There are no words for these. Since a friend told me about the Smitten Kitchen recipe, I’ve made them about 7 times in the past 2 weeks. Just make them. Your family (and you) will eat the entire pan. Or bring them to friends and save 1 for yourself. Just get ready for double the butter of normal rice krispie treats.
The original recipe from Smitten Kitchen here, shown below with a couple of my notes.
- 1 stick unsalted butter
- 1 10-ounce bag marshmallows
- Heaping 1/4 teaspoon coarse sea salt
- 6 cups Rice Krispies cereal (about half a 12-ounce box) *Just a note… I’ve tried this with Kellog’s brand Rice Krispie cereal and generic brand and the Kellogg’s brand really is better. I hate to say it because I almost always buy generic, but trust me. The Krispies are thicker and don’t get as overpowered from all the butter ;)
- Cooking spray for pan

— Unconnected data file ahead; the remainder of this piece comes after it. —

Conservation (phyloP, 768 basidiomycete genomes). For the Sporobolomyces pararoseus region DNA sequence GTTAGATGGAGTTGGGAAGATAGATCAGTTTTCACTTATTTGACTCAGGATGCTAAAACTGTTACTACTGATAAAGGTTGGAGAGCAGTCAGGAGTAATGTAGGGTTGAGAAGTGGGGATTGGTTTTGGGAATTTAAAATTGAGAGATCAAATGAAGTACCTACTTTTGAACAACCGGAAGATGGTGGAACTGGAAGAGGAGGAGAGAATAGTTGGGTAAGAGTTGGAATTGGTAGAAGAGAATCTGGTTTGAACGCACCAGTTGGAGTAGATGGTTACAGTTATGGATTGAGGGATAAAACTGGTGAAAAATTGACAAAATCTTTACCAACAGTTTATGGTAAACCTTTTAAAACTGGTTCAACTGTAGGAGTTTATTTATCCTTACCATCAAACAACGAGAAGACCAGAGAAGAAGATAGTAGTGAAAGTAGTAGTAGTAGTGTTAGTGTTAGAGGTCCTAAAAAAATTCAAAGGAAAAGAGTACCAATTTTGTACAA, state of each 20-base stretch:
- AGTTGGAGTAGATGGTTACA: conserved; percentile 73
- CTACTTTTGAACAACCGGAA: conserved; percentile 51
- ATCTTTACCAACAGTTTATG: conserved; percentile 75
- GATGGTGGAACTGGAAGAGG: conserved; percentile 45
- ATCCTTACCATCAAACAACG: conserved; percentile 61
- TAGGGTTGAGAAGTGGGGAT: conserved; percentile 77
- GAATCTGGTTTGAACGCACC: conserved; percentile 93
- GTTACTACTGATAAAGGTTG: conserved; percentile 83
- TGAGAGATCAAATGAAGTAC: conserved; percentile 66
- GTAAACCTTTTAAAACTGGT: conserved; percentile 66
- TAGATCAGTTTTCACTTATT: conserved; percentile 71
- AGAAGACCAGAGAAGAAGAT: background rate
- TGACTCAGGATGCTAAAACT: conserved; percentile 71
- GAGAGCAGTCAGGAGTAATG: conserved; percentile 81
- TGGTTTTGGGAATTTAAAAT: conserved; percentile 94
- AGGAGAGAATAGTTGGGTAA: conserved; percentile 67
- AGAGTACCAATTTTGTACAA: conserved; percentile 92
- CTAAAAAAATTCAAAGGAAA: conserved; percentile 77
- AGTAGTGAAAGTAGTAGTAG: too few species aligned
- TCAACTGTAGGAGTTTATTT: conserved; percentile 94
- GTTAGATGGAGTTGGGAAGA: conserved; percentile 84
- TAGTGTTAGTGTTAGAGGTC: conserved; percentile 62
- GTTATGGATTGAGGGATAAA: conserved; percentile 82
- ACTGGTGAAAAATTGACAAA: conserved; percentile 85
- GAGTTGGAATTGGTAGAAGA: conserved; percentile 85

Butter (or coat with non-stick spray) an 8-inch square cake pan with 2-inch sides.
In a large pot, melt butter over medium-low heat. It will melt, then foam, then turn clear golden and finally start to turn brown and smell nutty. Stir frequently, scraping up any bits from the bottom as you do. Don’t take your eyes off the pot as while you may be impatient for it to start browning, the period between the time the butter begins to take on color and the point where it burns is often less than a minute. (A light brown color with some darker brown bits on the bottom.)
As soon as the butter takes on a nutty color, turn the heat off and stir in the marshmallows. The residual heat from the melted butter should be enough to melt them, but if it is not, turn it back on low until the marshmallows are smooth.
Remove the pot from the stove and stir in the salt and cereal together. Quickly spread into prepared pan. I liked to use a piece of waxed or parchment paper (*I just saved the wrapper from the stick of butter, sprayed it with cooking spray and used that to press it firmly into the pan. Pressed firmly they taste better!), that I’ve sprayed with oil to press it firmly and evenly into the edges and corners, though a silicon spatula works almost as well.